Most of our lives are the product of some sort of love story and Ava DuVernay’s Origin is a reflection of that.


The drama film is based on author Isabel Wilkerson’s making of Caste: The Origins of Our Discontents, which explores racism within the United States and its parallels to India’s caste system and other global methods of racism, discrimination and injustice. 

Beyond just being a story centered around the impact of the evils that follow a racist society, Origin is also one of what often comes on the other side of grief. 

“I think that grief is an entry point into this larger story about history,” DuVernay told Blavity’s Shadow and Act. “And legacy is a beautiful, soft way to go into the film because it’s something that, unfortunately, we’ve all experienced or we will all experience that is a part of life. You lose what you love and that is really a common point between all human beings.”

“Even in the film, there are moments where people who’ve lost others congregate around that idea of loss,” she continued. “So, the idea that grief can be a through line, that grief can be a bridge between us and an idea that was always very provocative to me and that we were able to explore of these love stories in the movie.”

For Isabel, portrayed by Aunjanue Ellis-Taylor, that sentiment rings true after experiencing an unnatural amount of loss that would break a person.

“She [Wilkerson] lost so many people who were important to her in such a small amount of time, her cousin who was her best friend, her mother who was one the great loves of her life, and then, Brett, also a great love of her life, [they] essentially [propelled] her to write this book,” said Ellis-Taylor.

She continued, “I felt that for me, I was acting a love letter. I think she wrote a love letter, but I was acting a love letter and what I mean by a love letter is the memorialization of these people and that is rooted in profound grief.”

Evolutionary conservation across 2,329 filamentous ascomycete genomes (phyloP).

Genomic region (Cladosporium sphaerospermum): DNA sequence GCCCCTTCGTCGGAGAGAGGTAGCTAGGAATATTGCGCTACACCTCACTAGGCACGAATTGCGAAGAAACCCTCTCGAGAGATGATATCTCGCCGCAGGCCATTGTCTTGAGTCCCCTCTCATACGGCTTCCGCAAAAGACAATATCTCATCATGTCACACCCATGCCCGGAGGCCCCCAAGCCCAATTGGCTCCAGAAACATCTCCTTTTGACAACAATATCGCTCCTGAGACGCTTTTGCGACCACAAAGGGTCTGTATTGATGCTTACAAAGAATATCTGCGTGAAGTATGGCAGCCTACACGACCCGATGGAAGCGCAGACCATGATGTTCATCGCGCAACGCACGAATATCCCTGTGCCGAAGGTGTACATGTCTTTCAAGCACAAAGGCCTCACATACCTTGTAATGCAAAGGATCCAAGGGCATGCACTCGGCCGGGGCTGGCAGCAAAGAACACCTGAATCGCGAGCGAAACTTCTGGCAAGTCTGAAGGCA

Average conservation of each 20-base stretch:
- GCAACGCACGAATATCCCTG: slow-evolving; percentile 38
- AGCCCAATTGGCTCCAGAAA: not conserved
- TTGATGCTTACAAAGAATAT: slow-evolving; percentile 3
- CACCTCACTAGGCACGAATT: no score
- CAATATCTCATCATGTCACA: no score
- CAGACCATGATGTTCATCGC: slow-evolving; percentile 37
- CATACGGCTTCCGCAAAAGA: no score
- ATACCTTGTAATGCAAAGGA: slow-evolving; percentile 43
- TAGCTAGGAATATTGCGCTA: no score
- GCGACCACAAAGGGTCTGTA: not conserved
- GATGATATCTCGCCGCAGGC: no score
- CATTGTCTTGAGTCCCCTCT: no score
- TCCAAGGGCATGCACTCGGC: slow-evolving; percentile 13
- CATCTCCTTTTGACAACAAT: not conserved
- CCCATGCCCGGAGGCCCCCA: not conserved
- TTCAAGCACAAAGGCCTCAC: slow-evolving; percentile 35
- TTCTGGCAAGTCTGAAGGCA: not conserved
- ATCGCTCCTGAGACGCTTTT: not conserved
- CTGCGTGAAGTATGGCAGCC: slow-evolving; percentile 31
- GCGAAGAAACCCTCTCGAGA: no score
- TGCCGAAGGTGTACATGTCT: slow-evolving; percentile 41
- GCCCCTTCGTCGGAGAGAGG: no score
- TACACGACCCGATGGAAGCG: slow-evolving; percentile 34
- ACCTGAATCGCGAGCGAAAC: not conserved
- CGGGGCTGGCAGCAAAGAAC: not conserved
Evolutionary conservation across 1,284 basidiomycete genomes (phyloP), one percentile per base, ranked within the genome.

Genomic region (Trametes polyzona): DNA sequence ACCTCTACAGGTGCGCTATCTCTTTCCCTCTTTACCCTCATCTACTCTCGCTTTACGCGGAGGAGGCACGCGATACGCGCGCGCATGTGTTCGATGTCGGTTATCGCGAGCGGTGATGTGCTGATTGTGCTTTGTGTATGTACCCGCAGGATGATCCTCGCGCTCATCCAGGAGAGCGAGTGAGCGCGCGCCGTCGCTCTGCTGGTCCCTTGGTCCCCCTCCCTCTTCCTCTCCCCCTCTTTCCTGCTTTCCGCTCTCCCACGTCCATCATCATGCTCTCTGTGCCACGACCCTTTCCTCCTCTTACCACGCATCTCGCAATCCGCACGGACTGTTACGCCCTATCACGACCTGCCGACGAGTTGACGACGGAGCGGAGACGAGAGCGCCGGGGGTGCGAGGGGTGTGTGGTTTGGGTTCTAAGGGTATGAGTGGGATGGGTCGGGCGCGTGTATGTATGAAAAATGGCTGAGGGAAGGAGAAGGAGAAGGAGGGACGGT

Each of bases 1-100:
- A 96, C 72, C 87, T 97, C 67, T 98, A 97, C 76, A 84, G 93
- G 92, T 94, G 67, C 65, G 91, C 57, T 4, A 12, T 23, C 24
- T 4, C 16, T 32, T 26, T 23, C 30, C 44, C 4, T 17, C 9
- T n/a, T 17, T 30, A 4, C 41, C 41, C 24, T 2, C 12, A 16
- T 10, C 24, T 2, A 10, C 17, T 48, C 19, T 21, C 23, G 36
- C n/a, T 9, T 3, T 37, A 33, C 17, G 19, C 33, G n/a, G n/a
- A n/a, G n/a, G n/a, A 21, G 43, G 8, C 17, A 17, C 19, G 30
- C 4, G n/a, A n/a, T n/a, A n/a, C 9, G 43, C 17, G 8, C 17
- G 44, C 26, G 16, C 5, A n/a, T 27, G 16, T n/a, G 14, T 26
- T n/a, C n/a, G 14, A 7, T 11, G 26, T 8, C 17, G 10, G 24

“In writing the book, it was a love letter to Brett (Jon Bernthal). There was a picture in my dressing room that I would look at every day and it was a picture of Brett and Isabel and they were somewhere, but you could tell they were having a good time and they were in love,” Ellis recalled. “That gave me my smile every day, because you would think that this is a hard thing to play. There were harder things to play, but I was driven by the love and joy that she had with this man that she cherished so much.”

For Niecy Nash-Betts, playing opposite Ellis-Taylor as her cousin Marion, was art imitating life because the Black community simply does not play when it comes to the family.

“We don’t even play about our play cousins,” Nash-Betts joked. “I mean if that’s your mom’s best friend, her kids are your cousins and that’s just the way it goes so I love that was the entry point for Aujanue and my character to connect in the film.”

As one of the people whom Isabel lost and who served an extremely significant role in her life, Nash-Betts reflected on how Marion inspired her to step up how she encourages the people around her. 

“I love that Marion was a big support to Aunjanue’s character. She was like, ‘What you said again? Now say it, make it plain. Now, say it so people can understand it. Now go  on over there and do your work….people need to hear this.’ She was such an encourager and I love that. I was like, ‘Yeah, let me call some people when I get home from set and encourage them to keep in going and to do the thing you’re called to do.’”

Origin is in select theaters now.